Wednesday, August 04, 2010

Prepping a fish for printing


When presented with a challenge you sometimes have to just face it head on and do it. 

That was the case today with me and a sculpin.   I was given a short horn sculpin caught last night and have to say that I found it pretty daunting to consider for printing. These are strange, prehistoric looking fish that most people toss back in horror when they catch one.  The sculpins have a defense mechanism of nasty barbs and spines on their dorsal fins that inflict a very painful sting. Protective gloves and careful handling were a must.

So here I am, faced with this fish.  I figured I'd have a go at printing it and use the opportunity to do a little view of how I prep a fish for printing. 

Fish are covered in slippery mucus.  This helps them glide through the water and protects them against disease.  The sculpin seemed to have an excess of this so the first step was to wash it off.  Salt acts as an abrasive and helps get the mucus off the fish with the help of a scrubbing brush.  Not too roughly as I don't want to break the skin.

Rinsing off the fish under cold water brought back its colours, but another couple of layers of salt and scrubbing were required to get all the mucus off the fish.

Because these fish are voracious feeders, they always have distended stomachs.  That, combined with the large bony head made it a candidate for a sand bed for printing.   This means that the fish is embedded in sand that has been covered with plastic wrap.  It makes the fish more level for printing and allows the fins to be splayed out as they would be when the fish is swimming.

I ink the fish using a brush, then even out the coating of ink with a foam brush or piece of kitchen towel to make sure there isn't too heavy a layer of ink.

Once inked, I insert paper under the tail and fins to get a clean print and prevent any excess ink that was on the film from transferring to the paper.

Next I lightly dampen the paper I'm using and lay it over the fish, molding and patting it so it fits the contours and gives a good print.

Then its the moment of truth and I peel back the paper to see if the print has worked well or not.  There are usually three or four prints taken before I get one that I'm happy with.  Wrinkles in the paper are irrelevant and shouldn't be worried about.  They will be eliminated once the piece is wet or dry mounted later.


Anonymous said...

This is so cool! Thanks for taking the time and effort to show all the steps. I'm just a little confused with the next to last photo. Was that taken with the dampened paper laid over the fish?
I think you're an outstanding artist and enjoy seeing your work on your blog and also at WC!
All the best,

RH Carpenter said...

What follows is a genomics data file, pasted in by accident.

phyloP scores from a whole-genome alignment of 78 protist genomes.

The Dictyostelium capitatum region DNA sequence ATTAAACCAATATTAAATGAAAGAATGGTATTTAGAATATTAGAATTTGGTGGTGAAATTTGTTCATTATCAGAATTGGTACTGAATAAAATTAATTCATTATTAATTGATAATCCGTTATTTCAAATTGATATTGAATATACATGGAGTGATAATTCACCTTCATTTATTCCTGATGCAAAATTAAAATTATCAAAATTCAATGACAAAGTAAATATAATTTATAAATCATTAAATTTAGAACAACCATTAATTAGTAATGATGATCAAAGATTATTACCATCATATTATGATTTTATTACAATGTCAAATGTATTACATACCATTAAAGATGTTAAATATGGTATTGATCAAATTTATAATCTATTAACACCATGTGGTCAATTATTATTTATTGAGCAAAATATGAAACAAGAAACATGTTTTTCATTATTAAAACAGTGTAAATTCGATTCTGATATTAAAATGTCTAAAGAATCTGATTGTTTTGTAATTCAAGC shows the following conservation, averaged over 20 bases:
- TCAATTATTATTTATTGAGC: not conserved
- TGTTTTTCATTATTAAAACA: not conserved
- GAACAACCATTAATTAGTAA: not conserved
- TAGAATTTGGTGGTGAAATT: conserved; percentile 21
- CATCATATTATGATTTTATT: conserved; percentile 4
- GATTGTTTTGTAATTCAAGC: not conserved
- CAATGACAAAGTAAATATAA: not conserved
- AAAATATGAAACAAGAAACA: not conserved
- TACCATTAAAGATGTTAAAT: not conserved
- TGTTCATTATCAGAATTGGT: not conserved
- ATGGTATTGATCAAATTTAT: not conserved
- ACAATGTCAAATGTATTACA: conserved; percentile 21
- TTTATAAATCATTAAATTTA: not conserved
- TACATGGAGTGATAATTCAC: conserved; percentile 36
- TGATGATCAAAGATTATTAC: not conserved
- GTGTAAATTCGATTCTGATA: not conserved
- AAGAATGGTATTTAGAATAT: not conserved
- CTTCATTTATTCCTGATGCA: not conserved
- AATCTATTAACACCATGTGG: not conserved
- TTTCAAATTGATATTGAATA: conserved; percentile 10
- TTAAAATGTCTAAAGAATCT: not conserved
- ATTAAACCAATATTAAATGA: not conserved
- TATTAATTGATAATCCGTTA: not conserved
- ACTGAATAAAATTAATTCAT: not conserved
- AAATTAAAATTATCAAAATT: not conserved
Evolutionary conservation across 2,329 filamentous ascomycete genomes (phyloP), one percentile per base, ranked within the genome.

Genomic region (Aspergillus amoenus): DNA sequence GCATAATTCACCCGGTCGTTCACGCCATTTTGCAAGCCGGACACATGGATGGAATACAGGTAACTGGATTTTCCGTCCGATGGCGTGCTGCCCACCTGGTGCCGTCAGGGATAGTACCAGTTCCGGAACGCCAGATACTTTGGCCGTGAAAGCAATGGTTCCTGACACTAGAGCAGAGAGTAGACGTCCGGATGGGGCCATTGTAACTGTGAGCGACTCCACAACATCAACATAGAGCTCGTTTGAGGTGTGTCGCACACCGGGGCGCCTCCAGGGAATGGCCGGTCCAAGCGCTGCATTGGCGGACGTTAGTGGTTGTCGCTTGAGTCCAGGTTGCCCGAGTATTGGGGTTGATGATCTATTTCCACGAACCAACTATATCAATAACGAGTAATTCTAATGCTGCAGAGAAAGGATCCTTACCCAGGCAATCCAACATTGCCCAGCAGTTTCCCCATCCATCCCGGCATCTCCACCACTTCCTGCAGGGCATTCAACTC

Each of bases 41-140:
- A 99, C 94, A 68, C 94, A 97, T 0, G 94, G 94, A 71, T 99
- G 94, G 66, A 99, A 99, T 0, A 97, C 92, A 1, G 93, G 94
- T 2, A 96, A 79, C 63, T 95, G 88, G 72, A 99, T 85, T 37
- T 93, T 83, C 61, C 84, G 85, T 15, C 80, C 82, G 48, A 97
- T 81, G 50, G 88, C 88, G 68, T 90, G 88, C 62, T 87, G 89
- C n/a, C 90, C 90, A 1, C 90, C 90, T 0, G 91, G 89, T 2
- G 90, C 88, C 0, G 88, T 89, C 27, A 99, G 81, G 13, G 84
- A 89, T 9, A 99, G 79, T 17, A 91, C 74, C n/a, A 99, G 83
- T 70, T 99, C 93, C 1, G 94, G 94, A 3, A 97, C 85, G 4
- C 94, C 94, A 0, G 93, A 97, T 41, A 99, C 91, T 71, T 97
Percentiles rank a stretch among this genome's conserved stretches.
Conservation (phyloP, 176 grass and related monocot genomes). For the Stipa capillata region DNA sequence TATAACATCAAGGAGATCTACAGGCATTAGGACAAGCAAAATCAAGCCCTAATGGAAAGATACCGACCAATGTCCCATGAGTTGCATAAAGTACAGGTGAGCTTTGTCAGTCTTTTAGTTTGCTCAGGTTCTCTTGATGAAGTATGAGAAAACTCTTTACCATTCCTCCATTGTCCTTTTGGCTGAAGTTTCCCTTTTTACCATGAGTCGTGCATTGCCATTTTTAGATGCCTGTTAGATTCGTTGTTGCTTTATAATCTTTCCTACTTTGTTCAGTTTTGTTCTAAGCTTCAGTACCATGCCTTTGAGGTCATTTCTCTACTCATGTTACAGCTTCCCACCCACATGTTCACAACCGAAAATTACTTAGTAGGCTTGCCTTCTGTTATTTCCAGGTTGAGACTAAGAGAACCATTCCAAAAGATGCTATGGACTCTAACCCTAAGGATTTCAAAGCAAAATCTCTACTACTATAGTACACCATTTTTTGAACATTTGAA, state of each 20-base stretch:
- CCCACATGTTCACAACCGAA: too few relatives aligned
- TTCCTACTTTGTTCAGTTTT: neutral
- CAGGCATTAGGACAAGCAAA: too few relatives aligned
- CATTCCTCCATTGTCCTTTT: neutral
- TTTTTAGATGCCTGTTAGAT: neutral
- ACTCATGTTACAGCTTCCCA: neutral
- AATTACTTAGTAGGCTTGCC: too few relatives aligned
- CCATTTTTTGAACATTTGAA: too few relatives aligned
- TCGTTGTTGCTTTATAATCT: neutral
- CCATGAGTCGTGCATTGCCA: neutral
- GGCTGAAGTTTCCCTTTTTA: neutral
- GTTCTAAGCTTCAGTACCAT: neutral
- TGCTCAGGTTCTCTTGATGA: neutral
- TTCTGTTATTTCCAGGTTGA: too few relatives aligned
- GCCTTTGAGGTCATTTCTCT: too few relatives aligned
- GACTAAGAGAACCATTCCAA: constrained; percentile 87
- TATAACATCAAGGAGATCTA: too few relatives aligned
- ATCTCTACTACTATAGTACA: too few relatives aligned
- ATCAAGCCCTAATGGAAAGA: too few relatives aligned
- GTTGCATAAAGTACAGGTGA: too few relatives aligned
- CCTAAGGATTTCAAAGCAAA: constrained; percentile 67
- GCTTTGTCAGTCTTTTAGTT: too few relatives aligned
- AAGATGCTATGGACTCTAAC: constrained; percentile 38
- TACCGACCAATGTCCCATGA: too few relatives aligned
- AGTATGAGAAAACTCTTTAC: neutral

Very scary looking fish - but very interesting technique. Thanks for taking the time to share the steps.

Billie Crain said...

Great photo demo, Jeanette. I wondered how you were going to handle a fish with so many lumps and bumps. I didn't know about sand bedding. I'm very anxious to see a completed print!

Unknown said...

Fascinating Jeanette. I have to say I'd probably be one who threw it back in horror.

Tracy Hall said...

That was absolutely fascinating jeanette, these prints look just beautiful. They remind me of the fossil fish you see in stones. And what an incredible looking fish.

Jennifer Rose said...

thanks for doing this :D very neat to have pictures of how its done

Anonymous said...

I use to do this with kids in the classroom. Many who had never touched a fish before. Now I know the feeling, as I think I might have difficulty with a sculpin. Love the prints though. Beware of what that friend brings you next.

Anonymous said...

Thanks so much for sharing your process. I look forward to seeing what else you do with this guy.
Stay inspired!
Brain Angles - Invisible Ink

Jeanette Jobson said...

Dondi, thank you. Yes, that second to last image was the dampened paper over the fish. You can see the impression of the fish coming through.

Rhonda, this fish creeped me out initially, but I got over it and found the beauty in its shape and colours.

Billie, this one is hard to get a good print from, but some that I took are passable. I've frozen the sculpin for another day...

Gayle, they're pretty aggressive fish and the spines don't help. I was of two minds what I should do with it.

Tracy, I like the plain prints. They remind me of fossils too. Once I put colour on them they transform into something entirely different.

This is a glimpse into the process Jennifer. Come over to my workshop in March and get a lot more information. :)

Lots of people are squeamish about fish Robin. I find with kids, its something passed on from their parents in most cases. But the fascination kicks in quite quickly.

There is beauty in everything, even a sculpin.

Thanks Michelle, glad you're enjoying it.

olivia said...

Thank you Jeanette for showing us the process! This fish seems to be wonderful!
I will try with a french fish. Bises.

Jan said...

Thanks for showing the process - I wondered how you did it.

That fish might be a nightmare to work with but I think it's a very interesting looking fish. Glad you were able to get some halfway decent prints from it!

Leslie Hawes said...

Wonderful process series!